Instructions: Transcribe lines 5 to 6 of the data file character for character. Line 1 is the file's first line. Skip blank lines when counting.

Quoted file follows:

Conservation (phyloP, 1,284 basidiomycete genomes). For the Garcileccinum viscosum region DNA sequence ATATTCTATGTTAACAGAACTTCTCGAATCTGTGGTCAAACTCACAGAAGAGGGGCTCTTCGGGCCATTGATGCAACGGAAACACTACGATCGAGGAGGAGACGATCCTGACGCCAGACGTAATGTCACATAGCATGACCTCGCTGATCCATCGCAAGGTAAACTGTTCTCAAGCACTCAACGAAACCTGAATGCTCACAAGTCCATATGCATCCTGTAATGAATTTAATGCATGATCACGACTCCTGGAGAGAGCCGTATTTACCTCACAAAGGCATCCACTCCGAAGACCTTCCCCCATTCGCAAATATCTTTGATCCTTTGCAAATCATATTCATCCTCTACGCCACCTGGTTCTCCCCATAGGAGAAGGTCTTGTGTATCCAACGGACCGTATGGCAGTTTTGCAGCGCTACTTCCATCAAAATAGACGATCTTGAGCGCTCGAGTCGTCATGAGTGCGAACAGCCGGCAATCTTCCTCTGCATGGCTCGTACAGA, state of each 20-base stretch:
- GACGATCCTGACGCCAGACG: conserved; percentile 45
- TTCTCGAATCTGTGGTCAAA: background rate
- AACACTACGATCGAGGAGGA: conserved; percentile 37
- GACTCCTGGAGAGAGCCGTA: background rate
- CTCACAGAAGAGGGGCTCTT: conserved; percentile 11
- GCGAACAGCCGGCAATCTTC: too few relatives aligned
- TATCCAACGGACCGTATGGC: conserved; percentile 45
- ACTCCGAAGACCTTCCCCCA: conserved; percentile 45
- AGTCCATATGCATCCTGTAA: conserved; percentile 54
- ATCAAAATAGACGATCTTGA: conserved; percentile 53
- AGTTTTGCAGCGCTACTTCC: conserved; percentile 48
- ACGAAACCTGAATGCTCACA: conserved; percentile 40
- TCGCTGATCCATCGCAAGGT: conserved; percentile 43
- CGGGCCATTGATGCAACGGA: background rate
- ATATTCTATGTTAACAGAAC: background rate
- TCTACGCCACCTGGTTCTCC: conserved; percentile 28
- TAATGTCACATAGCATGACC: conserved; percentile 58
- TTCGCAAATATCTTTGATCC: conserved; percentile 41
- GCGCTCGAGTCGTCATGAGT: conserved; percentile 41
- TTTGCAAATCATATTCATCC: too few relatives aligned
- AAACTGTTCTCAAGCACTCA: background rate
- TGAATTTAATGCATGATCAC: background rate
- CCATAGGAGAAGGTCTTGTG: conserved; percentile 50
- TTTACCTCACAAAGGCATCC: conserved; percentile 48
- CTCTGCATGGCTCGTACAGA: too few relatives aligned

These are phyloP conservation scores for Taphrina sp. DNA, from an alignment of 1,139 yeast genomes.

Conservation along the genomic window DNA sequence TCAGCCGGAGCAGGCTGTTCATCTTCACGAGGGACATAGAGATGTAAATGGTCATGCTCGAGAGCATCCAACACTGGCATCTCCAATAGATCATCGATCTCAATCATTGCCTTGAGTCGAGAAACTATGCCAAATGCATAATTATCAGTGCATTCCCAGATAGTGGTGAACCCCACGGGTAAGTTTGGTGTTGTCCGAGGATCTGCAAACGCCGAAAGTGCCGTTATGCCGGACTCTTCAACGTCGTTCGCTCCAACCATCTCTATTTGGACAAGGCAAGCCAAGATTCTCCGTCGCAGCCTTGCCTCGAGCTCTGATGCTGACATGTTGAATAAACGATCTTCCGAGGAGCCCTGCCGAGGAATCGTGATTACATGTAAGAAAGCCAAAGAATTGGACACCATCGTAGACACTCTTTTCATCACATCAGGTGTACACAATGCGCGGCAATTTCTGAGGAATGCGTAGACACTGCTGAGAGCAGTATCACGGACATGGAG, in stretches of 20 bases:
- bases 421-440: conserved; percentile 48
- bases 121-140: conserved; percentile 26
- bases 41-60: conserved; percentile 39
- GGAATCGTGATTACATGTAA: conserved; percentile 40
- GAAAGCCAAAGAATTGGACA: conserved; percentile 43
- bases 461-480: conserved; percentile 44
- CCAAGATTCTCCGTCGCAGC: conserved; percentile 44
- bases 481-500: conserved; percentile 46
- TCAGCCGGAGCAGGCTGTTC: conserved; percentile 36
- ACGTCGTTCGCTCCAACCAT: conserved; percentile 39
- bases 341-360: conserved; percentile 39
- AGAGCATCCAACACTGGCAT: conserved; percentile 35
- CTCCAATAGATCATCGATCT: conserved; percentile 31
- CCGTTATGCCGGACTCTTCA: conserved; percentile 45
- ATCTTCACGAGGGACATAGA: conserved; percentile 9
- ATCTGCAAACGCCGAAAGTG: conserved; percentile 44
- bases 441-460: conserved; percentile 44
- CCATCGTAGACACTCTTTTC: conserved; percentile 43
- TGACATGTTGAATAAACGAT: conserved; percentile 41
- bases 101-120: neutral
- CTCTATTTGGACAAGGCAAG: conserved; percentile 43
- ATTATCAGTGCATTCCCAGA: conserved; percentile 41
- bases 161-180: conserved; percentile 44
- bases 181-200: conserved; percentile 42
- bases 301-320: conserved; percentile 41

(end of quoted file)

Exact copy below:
- GACTCCTGGAGAGAGCCGTA: background rate
- CTCACAGAAGAGGGGCTCTT: conserved; percentile 11